FIFA Movie Lands With A Thud In U.S. Theaters A movie about the history of FIFA, the worldwide soccer authority, premiered in the U.S. on Friday. It reportedly cost $30 million to produce, and raked in about $900 over the weekend.

FIFA Movie Lands With A Thud In U.S. Theaters

FIFA Movie Lands With A Thud In U.S. Theaters

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A movie about the history of FIFA, the worldwide soccer authority, premiered in the U.S. on Friday. It reportedly cost $30 million to produce, and raked in about $900 over the weekend.

ARI SHAPIRO, HOST:

The women's World Cup isn't the only thing premiering from FIFA. There's also a feature film that opened in the U.S. on Friday - a $30 million drama called "United Passions."

RENEE MONTAGNE, HOST:

FIFA financed the movie, which details the history of soccer's governing body, starting from humble beginnings in the early 1900s...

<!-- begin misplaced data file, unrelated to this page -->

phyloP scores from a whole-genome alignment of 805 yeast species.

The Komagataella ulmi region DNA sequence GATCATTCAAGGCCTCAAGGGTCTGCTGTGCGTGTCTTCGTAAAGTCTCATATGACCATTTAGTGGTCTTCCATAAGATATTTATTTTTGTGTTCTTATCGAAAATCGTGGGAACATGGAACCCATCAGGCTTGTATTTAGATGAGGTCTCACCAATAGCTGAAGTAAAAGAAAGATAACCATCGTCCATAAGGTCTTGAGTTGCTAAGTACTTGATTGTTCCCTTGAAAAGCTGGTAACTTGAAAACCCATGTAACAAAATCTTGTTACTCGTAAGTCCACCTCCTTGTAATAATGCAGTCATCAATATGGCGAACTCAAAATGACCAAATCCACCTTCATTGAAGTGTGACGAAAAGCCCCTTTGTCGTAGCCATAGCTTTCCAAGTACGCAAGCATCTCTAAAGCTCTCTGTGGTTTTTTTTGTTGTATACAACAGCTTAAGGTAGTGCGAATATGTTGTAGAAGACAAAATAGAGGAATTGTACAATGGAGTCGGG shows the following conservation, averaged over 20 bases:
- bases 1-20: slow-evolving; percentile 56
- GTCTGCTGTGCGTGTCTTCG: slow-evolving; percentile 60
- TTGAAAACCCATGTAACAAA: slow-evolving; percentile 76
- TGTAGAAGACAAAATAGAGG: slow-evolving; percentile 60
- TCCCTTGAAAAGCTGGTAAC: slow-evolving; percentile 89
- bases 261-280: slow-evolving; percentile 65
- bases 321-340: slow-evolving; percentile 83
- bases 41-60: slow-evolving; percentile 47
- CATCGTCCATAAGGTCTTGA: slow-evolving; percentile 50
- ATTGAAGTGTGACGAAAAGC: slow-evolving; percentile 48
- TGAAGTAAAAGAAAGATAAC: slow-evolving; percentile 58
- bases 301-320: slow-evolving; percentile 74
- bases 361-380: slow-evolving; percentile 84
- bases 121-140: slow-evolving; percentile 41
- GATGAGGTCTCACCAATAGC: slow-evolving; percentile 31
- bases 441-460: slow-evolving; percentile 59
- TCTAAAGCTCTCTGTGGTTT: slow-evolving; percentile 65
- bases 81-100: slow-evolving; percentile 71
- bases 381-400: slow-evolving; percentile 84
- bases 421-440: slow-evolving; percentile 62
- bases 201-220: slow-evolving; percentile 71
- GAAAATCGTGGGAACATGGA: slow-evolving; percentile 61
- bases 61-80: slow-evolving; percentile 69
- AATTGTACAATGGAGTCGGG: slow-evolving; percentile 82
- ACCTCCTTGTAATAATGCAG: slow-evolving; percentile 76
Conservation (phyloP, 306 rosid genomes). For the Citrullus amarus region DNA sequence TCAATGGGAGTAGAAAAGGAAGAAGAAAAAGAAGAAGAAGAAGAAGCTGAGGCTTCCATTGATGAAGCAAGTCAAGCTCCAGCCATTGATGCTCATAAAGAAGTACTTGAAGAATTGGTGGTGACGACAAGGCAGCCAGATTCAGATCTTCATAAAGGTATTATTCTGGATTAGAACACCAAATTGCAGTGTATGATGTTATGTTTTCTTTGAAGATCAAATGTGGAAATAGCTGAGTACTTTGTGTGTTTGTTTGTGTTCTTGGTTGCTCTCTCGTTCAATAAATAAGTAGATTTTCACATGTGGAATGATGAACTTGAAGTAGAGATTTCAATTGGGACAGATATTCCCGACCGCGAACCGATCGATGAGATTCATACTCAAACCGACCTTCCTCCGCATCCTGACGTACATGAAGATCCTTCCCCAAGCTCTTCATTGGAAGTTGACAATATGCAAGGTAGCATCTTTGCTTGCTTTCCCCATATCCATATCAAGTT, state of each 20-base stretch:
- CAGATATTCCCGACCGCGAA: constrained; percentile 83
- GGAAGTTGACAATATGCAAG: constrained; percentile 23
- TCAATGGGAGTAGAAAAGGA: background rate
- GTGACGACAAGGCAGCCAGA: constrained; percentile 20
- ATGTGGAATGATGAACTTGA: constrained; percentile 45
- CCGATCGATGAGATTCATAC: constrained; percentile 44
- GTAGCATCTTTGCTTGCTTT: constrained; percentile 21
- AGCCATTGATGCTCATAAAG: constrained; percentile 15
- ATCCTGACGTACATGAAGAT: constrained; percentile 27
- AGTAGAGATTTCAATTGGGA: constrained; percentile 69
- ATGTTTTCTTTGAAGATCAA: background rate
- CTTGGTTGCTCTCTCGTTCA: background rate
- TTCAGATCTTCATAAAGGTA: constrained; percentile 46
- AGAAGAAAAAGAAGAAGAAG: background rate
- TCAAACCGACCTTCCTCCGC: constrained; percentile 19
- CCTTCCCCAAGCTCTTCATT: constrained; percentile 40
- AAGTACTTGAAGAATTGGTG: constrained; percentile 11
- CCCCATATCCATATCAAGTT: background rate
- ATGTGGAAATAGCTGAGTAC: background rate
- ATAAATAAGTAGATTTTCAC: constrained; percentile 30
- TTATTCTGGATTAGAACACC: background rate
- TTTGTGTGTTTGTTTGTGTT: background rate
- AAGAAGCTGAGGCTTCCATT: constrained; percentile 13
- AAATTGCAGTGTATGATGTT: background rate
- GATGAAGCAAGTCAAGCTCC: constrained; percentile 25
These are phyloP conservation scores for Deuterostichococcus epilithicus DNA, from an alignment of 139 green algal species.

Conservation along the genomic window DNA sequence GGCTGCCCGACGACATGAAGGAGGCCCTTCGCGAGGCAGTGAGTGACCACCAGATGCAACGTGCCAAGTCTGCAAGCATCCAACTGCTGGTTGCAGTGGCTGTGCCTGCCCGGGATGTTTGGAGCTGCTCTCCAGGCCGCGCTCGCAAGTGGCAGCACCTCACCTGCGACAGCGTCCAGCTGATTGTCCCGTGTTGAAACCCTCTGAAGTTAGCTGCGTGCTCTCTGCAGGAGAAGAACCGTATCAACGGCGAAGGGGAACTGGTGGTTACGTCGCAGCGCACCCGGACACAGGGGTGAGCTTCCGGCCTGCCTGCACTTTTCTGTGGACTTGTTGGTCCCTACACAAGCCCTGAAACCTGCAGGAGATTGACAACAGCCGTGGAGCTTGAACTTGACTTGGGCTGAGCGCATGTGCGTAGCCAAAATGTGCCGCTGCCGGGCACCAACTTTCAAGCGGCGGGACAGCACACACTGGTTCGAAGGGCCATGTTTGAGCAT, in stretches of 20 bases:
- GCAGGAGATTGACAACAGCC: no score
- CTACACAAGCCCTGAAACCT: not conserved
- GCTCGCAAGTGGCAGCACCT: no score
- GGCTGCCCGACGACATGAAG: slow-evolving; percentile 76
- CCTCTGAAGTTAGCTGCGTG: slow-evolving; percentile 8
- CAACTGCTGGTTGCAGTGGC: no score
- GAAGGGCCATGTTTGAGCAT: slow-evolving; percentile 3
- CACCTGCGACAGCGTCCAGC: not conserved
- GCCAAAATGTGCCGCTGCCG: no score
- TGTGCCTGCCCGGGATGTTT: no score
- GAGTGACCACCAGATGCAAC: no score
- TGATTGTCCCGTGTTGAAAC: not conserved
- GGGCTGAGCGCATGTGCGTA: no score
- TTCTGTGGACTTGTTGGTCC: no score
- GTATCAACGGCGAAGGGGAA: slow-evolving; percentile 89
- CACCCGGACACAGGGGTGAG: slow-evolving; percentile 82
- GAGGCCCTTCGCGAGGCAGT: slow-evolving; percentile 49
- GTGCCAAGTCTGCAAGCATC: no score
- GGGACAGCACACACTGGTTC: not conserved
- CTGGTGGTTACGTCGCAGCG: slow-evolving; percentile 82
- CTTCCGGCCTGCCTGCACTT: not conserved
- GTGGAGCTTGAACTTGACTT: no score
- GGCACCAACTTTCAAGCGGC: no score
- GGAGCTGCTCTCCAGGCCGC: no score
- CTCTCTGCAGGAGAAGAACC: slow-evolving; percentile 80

(SOUNDBITE OF FILM, "UNITED PASSIONS")

UNIDENTIFIED ACTOR: (As character) (Foreign language spoken).

UNIDENTIFIED ACTORS: (As characters) FIFA.

MONTAGNE: All the way up to recent corruption allegations.

(SOUNDBITE OF FILM, "UNITED PASSIONS")

TIM ROTH: (As Sepp Blatter) I don't know where the money's gone. I mean, I have my suspicions.

UNIDENTIFIED ACTRESS: (As character) You've been betrayed. You could go to prison.

ROTH: (As Sepp Blatter) Their whole machine's going to blow up.

SHAPIRO: That's Oscar nominated-actor Tim Roth playing FIFA President Sepp Blatter. Despite a big budget and a few high-profile cast members, critics panned the movie as a blatant propaganda.

MONTAGNE: On its opening weekend here in the U.S., it made just $900, according to the Associated Press. The movie only played in 10 theaters. The Hollywood Reporter found a cinema in Phoenix that sold just one ticket.

SHAPIRO: So to borrow a soccer term - it was a flop.

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